Name: Christopher Barnes-Baxter | City: Glendora, CA | IG: @bbaxter586
What does being a father mean to you?
To me, being a father means being a protector, a teacher, a provider, a comforter, and a guide in this crazy thing we call life. It’s my job to instill honor, grace, elegance, and intelligence in their beautiful little heads.
Describe your experience with your father growing up and how that impacted you today.
I didn’t meet my biological father until I was about nine years old. My relationship with him during most of my teen and adult life has been getting to know him as a man/individual and learning how he fathers his other children. It’s funny because if you were to ask me this question before I had children, I’d tell you that he helped me figure out what I DIDN’T want to be as a father. But as I’ve grown and really started to establish a relationship with him, I can definitely say he has taught me somethings about fatherhood, faith, and responsibility that I definitely want to echo and impart on my girls.
What things did you take from your experience growing up into your own fatherhood journey?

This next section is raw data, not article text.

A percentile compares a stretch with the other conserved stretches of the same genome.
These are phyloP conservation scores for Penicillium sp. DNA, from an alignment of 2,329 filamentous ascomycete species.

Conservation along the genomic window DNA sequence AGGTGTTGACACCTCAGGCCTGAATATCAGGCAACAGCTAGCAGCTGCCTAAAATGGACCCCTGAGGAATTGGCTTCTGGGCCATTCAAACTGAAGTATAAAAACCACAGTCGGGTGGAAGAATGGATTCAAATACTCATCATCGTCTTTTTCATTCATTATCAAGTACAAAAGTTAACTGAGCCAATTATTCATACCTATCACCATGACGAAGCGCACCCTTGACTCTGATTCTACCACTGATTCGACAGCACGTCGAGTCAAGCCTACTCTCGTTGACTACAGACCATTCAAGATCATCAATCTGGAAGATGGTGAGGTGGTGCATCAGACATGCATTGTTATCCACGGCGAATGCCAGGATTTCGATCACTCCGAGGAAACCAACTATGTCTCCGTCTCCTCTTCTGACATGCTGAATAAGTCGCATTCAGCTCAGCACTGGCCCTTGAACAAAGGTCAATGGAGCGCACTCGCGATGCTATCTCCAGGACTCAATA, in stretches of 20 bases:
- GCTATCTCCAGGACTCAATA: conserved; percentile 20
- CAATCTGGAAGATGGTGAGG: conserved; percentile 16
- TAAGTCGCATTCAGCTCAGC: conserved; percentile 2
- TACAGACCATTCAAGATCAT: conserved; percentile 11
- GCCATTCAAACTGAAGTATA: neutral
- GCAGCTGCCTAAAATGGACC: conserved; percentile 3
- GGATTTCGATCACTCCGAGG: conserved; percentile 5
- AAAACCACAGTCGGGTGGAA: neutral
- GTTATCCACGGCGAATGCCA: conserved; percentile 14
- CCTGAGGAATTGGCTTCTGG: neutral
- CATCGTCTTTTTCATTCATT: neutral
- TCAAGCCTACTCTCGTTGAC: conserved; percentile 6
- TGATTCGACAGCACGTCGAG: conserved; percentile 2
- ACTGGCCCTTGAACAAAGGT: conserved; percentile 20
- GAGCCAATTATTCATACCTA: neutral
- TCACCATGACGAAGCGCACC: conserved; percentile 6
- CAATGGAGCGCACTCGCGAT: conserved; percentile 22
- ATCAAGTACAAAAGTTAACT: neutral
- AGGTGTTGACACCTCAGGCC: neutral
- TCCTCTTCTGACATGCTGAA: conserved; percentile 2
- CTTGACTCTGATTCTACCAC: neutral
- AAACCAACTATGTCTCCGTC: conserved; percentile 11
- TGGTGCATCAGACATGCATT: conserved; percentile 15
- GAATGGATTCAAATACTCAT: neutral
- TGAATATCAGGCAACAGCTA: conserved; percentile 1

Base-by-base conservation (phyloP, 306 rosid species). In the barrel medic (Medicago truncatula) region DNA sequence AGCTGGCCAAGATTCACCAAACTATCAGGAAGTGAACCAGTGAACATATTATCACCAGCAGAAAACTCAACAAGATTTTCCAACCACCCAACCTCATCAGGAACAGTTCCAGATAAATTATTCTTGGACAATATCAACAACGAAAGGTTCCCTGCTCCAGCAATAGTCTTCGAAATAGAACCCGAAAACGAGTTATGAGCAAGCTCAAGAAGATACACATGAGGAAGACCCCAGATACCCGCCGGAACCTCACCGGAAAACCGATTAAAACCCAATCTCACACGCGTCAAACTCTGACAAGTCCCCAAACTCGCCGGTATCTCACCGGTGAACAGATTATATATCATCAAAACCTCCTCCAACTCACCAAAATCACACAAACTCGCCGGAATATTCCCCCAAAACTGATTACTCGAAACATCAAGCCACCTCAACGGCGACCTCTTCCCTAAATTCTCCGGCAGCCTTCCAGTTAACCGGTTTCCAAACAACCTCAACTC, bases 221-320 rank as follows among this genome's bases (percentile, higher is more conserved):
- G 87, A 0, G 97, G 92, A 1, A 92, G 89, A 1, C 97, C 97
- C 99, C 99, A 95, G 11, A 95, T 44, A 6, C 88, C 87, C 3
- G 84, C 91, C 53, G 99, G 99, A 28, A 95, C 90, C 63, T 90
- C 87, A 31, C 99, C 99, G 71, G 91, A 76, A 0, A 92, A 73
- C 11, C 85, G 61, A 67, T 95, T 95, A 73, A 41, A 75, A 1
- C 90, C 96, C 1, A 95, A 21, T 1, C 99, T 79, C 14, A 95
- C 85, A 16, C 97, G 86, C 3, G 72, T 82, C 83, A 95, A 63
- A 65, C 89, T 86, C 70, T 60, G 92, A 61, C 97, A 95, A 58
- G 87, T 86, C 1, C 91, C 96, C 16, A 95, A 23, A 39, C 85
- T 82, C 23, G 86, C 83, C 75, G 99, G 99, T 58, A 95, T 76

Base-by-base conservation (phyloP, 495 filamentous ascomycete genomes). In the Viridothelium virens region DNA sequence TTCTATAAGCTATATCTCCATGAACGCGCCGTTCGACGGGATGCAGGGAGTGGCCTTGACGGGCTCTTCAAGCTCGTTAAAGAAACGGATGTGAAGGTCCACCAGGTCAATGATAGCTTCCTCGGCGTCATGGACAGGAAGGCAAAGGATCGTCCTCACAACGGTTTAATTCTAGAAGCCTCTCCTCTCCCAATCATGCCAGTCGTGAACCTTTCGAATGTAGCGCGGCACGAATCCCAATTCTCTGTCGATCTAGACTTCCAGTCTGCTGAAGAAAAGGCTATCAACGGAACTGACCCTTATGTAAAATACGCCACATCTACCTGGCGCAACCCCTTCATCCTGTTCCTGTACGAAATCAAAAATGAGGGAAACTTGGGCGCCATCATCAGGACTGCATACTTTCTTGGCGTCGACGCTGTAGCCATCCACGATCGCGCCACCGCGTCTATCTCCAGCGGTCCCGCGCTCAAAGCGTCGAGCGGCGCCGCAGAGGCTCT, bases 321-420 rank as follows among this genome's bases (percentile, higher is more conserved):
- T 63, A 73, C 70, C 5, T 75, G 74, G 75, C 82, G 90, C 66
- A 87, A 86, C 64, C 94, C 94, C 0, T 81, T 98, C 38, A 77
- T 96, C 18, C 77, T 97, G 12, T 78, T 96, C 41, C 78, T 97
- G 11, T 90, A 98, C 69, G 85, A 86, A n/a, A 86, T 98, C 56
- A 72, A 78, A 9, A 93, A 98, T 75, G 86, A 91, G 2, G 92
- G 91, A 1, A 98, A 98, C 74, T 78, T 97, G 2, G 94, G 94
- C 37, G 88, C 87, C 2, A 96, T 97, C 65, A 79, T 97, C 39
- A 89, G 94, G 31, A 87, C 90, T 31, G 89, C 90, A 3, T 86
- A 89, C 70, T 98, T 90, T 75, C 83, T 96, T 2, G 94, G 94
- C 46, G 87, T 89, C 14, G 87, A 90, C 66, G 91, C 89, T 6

I’ve always had father figures in my life but none of those father figures really embodied the full style of fathering I’ve always wanted or strived to be like. I’ve constantly had examples of what I didn’t want be like as a husband and father to my children. It wasn’t until I met my wife’s parents that I truly met my “ideal” father figure. Her dad has always welcomed me with open arms and has modeled what being a loving, kind, thoughtful, and dependable father is like. Fathering children is hard and no joke, but a true father is there for their family no matter what. In the good times and in the bad, they are going be there to help guide you away from the wrong path, or be your biggest cheerleader/support system when you accomplish your goals.
What advice would you give others new on their fatherhood journey?
The advice I’d give to new fathers is to try to be as consistent and as present as you can be. These little people need as much love and care as possible from both parents. Their mothers can only do so much and it’s not fair for us as men to put the the majority of the burden (and joy) of raising children on the woman. We are just as responsible for our children as their mothers.
If you could write a quick letter to your father, starting with “Dear Father,” what would you say?
Although I didn’t get to experience the joy of having you present and active in my life from the start, I’m grateful and blessed to have you now. I’ve been able to see and experience your love through the bond and relationship you’ve established with my babies. I couldn’t be more thankful and appreciative of how you’ve showered them (and us) in your love. I thank God for giving me such an amazing, caring, and God loving father.
I love you dad.
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